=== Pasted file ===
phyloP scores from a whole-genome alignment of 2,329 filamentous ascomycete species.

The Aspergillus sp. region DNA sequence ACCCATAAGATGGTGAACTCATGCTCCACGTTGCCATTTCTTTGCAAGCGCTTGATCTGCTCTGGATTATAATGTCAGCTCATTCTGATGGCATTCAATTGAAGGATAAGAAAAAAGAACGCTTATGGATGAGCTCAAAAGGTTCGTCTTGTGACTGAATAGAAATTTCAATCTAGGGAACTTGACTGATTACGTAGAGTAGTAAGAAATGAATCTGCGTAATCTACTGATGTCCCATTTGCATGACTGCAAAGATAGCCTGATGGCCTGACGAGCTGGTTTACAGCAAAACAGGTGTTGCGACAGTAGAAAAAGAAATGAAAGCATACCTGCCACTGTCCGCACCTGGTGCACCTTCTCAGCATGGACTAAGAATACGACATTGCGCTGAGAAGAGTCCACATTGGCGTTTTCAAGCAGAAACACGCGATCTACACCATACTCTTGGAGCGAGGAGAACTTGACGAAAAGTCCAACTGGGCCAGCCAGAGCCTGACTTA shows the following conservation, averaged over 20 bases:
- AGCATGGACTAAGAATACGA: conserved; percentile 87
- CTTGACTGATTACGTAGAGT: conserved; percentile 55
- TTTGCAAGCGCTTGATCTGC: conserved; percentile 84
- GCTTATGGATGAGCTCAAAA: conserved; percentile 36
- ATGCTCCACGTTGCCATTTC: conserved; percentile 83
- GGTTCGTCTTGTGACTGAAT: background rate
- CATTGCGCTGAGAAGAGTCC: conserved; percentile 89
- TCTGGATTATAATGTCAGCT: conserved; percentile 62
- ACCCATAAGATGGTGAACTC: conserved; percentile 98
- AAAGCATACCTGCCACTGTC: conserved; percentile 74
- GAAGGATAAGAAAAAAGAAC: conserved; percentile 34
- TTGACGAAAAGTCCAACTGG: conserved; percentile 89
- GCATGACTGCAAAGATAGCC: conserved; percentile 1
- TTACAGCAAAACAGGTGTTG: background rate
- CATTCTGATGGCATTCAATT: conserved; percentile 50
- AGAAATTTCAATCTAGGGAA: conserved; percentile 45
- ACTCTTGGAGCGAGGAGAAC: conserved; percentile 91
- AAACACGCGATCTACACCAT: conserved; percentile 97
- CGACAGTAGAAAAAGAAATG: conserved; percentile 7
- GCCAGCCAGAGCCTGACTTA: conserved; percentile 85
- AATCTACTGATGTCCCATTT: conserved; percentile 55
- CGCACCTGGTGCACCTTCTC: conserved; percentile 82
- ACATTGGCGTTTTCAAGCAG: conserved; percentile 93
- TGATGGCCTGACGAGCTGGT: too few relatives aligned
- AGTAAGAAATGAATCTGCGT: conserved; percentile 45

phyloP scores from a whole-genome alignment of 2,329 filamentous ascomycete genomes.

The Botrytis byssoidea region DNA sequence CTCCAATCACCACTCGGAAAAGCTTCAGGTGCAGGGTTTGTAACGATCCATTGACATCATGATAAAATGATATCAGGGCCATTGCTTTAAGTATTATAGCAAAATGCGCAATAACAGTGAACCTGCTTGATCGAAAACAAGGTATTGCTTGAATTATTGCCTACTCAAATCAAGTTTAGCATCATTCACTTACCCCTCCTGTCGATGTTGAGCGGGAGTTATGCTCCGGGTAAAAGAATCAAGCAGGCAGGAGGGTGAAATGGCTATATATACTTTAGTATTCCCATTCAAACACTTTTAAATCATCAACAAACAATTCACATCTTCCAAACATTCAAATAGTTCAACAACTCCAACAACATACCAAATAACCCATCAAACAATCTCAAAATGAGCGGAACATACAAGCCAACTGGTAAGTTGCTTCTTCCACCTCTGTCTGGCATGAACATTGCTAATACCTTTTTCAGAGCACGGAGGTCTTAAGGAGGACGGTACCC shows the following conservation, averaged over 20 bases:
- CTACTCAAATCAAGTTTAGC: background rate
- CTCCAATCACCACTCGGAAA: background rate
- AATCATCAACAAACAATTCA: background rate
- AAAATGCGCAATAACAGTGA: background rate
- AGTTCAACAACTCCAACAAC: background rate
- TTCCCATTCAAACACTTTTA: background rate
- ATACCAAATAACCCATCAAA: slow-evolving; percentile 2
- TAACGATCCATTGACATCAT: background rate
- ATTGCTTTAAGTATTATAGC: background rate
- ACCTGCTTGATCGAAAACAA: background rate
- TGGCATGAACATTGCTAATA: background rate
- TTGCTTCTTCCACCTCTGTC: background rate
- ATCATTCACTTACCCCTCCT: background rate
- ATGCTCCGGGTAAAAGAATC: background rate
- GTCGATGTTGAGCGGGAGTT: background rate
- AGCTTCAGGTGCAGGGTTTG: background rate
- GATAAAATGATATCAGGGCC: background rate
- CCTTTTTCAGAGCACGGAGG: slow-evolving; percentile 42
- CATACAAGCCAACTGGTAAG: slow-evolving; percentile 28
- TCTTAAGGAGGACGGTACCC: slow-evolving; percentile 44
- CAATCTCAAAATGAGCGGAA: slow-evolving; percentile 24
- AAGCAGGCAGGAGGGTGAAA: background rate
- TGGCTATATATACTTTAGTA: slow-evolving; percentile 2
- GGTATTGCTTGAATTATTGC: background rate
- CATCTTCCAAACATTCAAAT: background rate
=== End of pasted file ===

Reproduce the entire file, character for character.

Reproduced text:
phyloP scores from a whole-genome alignment of 2,329 filamentous ascomycete species.

The Aspergillus sp. region DNA sequence ACCCATAAGATGGTGAACTCATGCTCCACGTTGCCATTTCTTTGCAAGCGCTTGATCTGCTCTGGATTATAATGTCAGCTCATTCTGATGGCATTCAATTGAAGGATAAGAAAAAAGAACGCTTATGGATGAGCTCAAAAGGTTCGTCTTGTGACTGAATAGAAATTTCAATCTAGGGAACTTGACTGATTACGTAGAGTAGTAAGAAATGAATCTGCGTAATCTACTGATGTCCCATTTGCATGACTGCAAAGATAGCCTGATGGCCTGACGAGCTGGTTTACAGCAAAACAGGTGTTGCGACAGTAGAAAAAGAAATGAAAGCATACCTGCCACTGTCCGCACCTGGTGCACCTTCTCAGCATGGACTAAGAATACGACATTGCGCTGAGAAGAGTCCACATTGGCGTTTTCAAGCAGAAACACGCGATCTACACCATACTCTTGGAGCGAGGAGAACTTGACGAAAAGTCCAACTGGGCCAGCCAGAGCCTGACTTA shows the following conservation, averaged over 20 bases:
- AGCATGGACTAAGAATACGA: conserved; percentile 87
- CTTGACTGATTACGTAGAGT: conserved; percentile 55
- TTTGCAAGCGCTTGATCTGC: conserved; percentile 84
- GCTTATGGATGAGCTCAAAA: conserved; percentile 36
- ATGCTCCACGTTGCCATTTC: conserved; percentile 83
- GGTTCGTCTTGTGACTGAAT: background rate
- CATTGCGCTGAGAAGAGTCC: conserved; percentile 89
- TCTGGATTATAATGTCAGCT: conserved; percentile 62
- ACCCATAAGATGGTGAACTC: conserved; percentile 98
- AAAGCATACCTGCCACTGTC: conserved; percentile 74
- GAAGGATAAGAAAAAAGAAC: conserved; percentile 34
- TTGACGAAAAGTCCAACTGG: conserved; percentile 89
- GCATGACTGCAAAGATAGCC: conserved; percentile 1
- TTACAGCAAAACAGGTGTTG: background rate
- CATTCTGATGGCATTCAATT: conserved; percentile 50
- AGAAATTTCAATCTAGGGAA: conserved; percentile 45
- ACTCTTGGAGCGAGGAGAAC: conserved; percentile 91
- AAACACGCGATCTACACCAT: conserved; percentile 97
- CGACAGTAGAAAAAGAAATG: conserved; percentile 7
- GCCAGCCAGAGCCTGACTTA: conserved; percentile 85
- AATCTACTGATGTCCCATTT: conserved; percentile 55
- CGCACCTGGTGCACCTTCTC: conserved; percentile 82
- ACATTGGCGTTTTCAAGCAG: conserved; percentile 93
- TGATGGCCTGACGAGCTGGT: too few relatives aligned
- AGTAAGAAATGAATCTGCGT: conserved; percentile 45

phyloP scores from a whole-genome alignment of 2,329 filamentous ascomycete genomes.

The Botrytis byssoidea region DNA sequence CTCCAATCACCACTCGGAAAAGCTTCAGGTGCAGGGTTTGTAACGATCCATTGACATCATGATAAAATGATATCAGGGCCATTGCTTTAAGTATTATAGCAAAATGCGCAATAACAGTGAACCTGCTTGATCGAAAACAAGGTATTGCTTGAATTATTGCCTACTCAAATCAAGTTTAGCATCATTCACTTACCCCTCCTGTCGATGTTGAGCGGGAGTTATGCTCCGGGTAAAAGAATCAAGCAGGCAGGAGGGTGAAATGGCTATATATACTTTAGTATTCCCATTCAAACACTTTTAAATCATCAACAAACAATTCACATCTTCCAAACATTCAAATAGTTCAACAACTCCAACAACATACCAAATAACCCATCAAACAATCTCAAAATGAGCGGAACATACAAGCCAACTGGTAAGTTGCTTCTTCCACCTCTGTCTGGCATGAACATTGCTAATACCTTTTTCAGAGCACGGAGGTCTTAAGGAGGACGGTACCC shows the following conservation, averaged over 20 bases:
- CTACTCAAATCAAGTTTAGC: background rate
- CTCCAATCACCACTCGGAAA: background rate
- AATCATCAACAAACAATTCA: background rate
- AAAATGCGCAATAACAGTGA: background rate
- AGTTCAACAACTCCAACAAC: background rate
- TTCCCATTCAAACACTTTTA: background rate
- ATACCAAATAACCCATCAAA: slow-evolving; percentile 2
- TAACGATCCATTGACATCAT: background rate
- ATTGCTTTAAGTATTATAGC: background rate
- ACCTGCTTGATCGAAAACAA: background rate
- TGGCATGAACATTGCTAATA: background rate
- TTGCTTCTTCCACCTCTGTC: background rate
- ATCATTCACTTACCCCTCCT: background rate
- ATGCTCCGGGTAAAAGAATC: background rate
- GTCGATGTTGAGCGGGAGTT: background rate
- AGCTTCAGGTGCAGGGTTTG: background rate
- GATAAAATGATATCAGGGCC: background rate
- CCTTTTTCAGAGCACGGAGG: slow-evolving; percentile 42
- CATACAAGCCAACTGGTAAG: slow-evolving; percentile 28
- TCTTAAGGAGGACGGTACCC: slow-evolving; percentile 44
- CAATCTCAAAATGAGCGGAA: slow-evolving; percentile 24
- AAGCAGGCAGGAGGGTGAAA: background rate
- TGGCTATATATACTTTAGTA: slow-evolving; percentile 2
- GGTATTGCTTGAATTATTGC: background rate
- CATCTTCCAAACATTCAAAT: background rate